ll rates)
counter_offsets[32] = {
0, 1040,
0, 1040,
0, 1040,
0, 1040,
0, 1040,
0, 1040,
0, 1040,
0, 1040,


0, 1040,
0, 1040,

When (Counter + counter_offsets[R]) % counter_rates[R] is zero (where R is the
current rate) the action is performed. This approach covers more than just the
overall rate, but also the relative synchronization when switching between
different rates (i.e. the first cycle will be shorter than the rest depending
on when the rate change occurs).
It's quite certain that Nintendo did not implement divide-with-remainder logic
in the S-DSP given both the era the chip was designed and the space limitations.
With that said, the above equation does work for all cases but is more geared
towards a software emulator. For an HDL implementation, however, it is not very
practical (although it can be done). It has been demonstrated in FPGA hardware
that exactly identical behavior (including offsets and relative synchronizations
when switching rates) can be generated using only a series of inter-dependent
clocks whose logic resource utilization is >95% smaller than the equivalent
modulus-based implementation.
Another option (created by Mednafen) which does not require the use of
modulus/division and is also more FPGA/HDL friendly is described below.
In this implementation the counter is still initialized to zero on reset, but is
not controlled by a simple decrement once per sample. Instead the following
function is used:
void run_glbl_cntr (void)
if(!(Counter & 0x7))
Counter ^= 0x5;
if(!(Counter & 0x18))
Counter ^= 0x18;
Counter -= 0x29;
The Counter variable will count upwards but unlike the modulus-based method
described earlier it is not a consecutive series of numbers.
The noise and envelope adjustments use the following tables to determine when
to perform their actions:
// Selects how many bits of the /1 counter to use (to give /1, /2, /4, /8,
// etc.), and to optionally select the bits of the /5 or /3 divider (to
// optionally give rates like /5 or /10 or /20 etc., or /3 or /6 or /12 etc.).
uint16 counter_masks[32] = {
0x0000, 0xFFE0, 0x3FF8,
0x1FE7, 0x7FE0, 0x1FF8,
0x0FE7, 0x3FE0, 0x0FF8,
0x07E7, 0x1FE0, 0x07F8,
0x03E7, 0x0FE0, 0x03F8,
0x01E7, 0x07E0, 0x01F8,
0x00E7, 0x03E0, 0x00F8,
0x0067, 0x01E0, 0x0078,
0x0027, 0x00E0, 0x0038,
0x0007, 0x0060, 0x0018,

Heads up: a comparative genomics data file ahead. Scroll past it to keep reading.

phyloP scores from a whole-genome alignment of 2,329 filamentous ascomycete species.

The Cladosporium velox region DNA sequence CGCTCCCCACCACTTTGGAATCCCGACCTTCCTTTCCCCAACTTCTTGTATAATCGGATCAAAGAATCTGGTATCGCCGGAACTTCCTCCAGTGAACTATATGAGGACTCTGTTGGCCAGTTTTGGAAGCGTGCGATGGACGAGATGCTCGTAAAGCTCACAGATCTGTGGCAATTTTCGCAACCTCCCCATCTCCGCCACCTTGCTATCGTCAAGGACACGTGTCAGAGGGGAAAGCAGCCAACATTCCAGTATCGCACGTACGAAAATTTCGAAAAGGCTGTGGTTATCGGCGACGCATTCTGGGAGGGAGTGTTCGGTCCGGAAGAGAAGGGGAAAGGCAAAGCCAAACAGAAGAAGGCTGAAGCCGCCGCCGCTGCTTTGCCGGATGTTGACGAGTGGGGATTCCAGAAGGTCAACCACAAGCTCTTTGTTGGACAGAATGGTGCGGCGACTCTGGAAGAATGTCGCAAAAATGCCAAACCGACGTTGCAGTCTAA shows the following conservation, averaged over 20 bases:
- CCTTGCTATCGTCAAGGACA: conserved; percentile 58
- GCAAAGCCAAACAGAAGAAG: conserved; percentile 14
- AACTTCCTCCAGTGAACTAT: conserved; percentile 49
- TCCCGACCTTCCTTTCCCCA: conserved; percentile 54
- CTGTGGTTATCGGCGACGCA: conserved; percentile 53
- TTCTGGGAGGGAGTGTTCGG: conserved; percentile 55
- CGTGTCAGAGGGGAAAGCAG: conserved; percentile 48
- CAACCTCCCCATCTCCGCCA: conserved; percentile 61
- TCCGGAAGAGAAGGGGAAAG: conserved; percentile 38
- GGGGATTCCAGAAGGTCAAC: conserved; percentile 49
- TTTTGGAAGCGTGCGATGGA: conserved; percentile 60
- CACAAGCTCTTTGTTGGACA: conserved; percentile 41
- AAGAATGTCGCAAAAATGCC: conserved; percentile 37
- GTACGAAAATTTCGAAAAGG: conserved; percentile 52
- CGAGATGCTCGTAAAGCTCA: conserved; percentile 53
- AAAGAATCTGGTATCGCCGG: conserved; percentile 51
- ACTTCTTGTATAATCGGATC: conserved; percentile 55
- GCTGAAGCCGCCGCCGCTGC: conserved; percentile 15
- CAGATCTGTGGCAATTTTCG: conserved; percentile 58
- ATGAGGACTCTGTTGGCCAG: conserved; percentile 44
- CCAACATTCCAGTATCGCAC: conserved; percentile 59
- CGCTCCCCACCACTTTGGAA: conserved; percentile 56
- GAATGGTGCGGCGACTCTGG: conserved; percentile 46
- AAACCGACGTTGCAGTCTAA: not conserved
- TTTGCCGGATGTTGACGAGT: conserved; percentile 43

// Adjusts for relative timing offsets and handles R=0 case. Could also be
// thought of as counter_compare.
uint16 counter_xors[32] = {
0xFFFF, 0x0000, 0x3E08,
0x1D04, 0x0000, 0x1E08,
0x0D04, 0x0000, 0x0E08,
0x0504, 0x0000, 0x0608,
0x0104, 0x0000, 0x0208,
0x0104, 0x0000, 0x0008,
0x0004, 0x0000, 0x0008,
0x0004, 0x0000, 0x0008,
0x0004, 0x0000, 0x0008,
0x0004, 0x0000, 0x0008,
When (Counter & counter_masks[R]) ^ counter_xor[R] is zero (where R is the
current rate) the action is performed. Just like the modulus-based method,
this approach covers both the overall rate and the relative synchronization
when switching between different rates.
In all cases, volume samples are adjusted in a simple linear fashion:
Sout = (Sin * vol) >> vol_shift.
"vol_shift" is chosen to give vol an effective range of -1<=vol<1. Thus, if
vol is unsigned then vol_shift is the number of bits in vol, while if vol is
signed then vol_shift is one less (e.g. 8-bit signed has a vol_shift of 7).
In all cases, mixed values are clamped to 16 bits.
There are several layers to S-DSP volume control. First, the sample is
adjusted by the volume envelope (11 bits unsigned). Then each sample is
adjusted by the per-voice volume (8-bit two's complement) separately for the
left and right channels (which may invert the phase of the signal). After all
voices are mixed the volume is adjusted by the master volume (8-bit two's
complement) separately for the left and right channels. And finally, the whole
thing can be muted by the FLG register.
Echo splits off the main audio path after the per-voice volume, before all
enabled voices are mixed together. The echo buffer (specified by ESA and EDL)
sample pointed to by the current echo offset is fed into the FIR filter, and tha
t output is
adjusted by the echo volume (8-bit two's complement) and mixed back into the
main output (after master volume adjustment).
Then (if echo write is enabled in FLG) the FIR output is adjusted by the echo
feedback volume (8-bit two's complement) and mixed with all voices enabled in
EON, and output into the end of the echo ring buffer.
So note that if echo write is disabled, the "echo ring buffer" becomes a
static sample buffer up to 0.96 seconds long.

The input samples to the S-DSP are compressed via a method known as "bit rate
reduction", compressing 16 16-bit samples into 9 byte blocks. The block format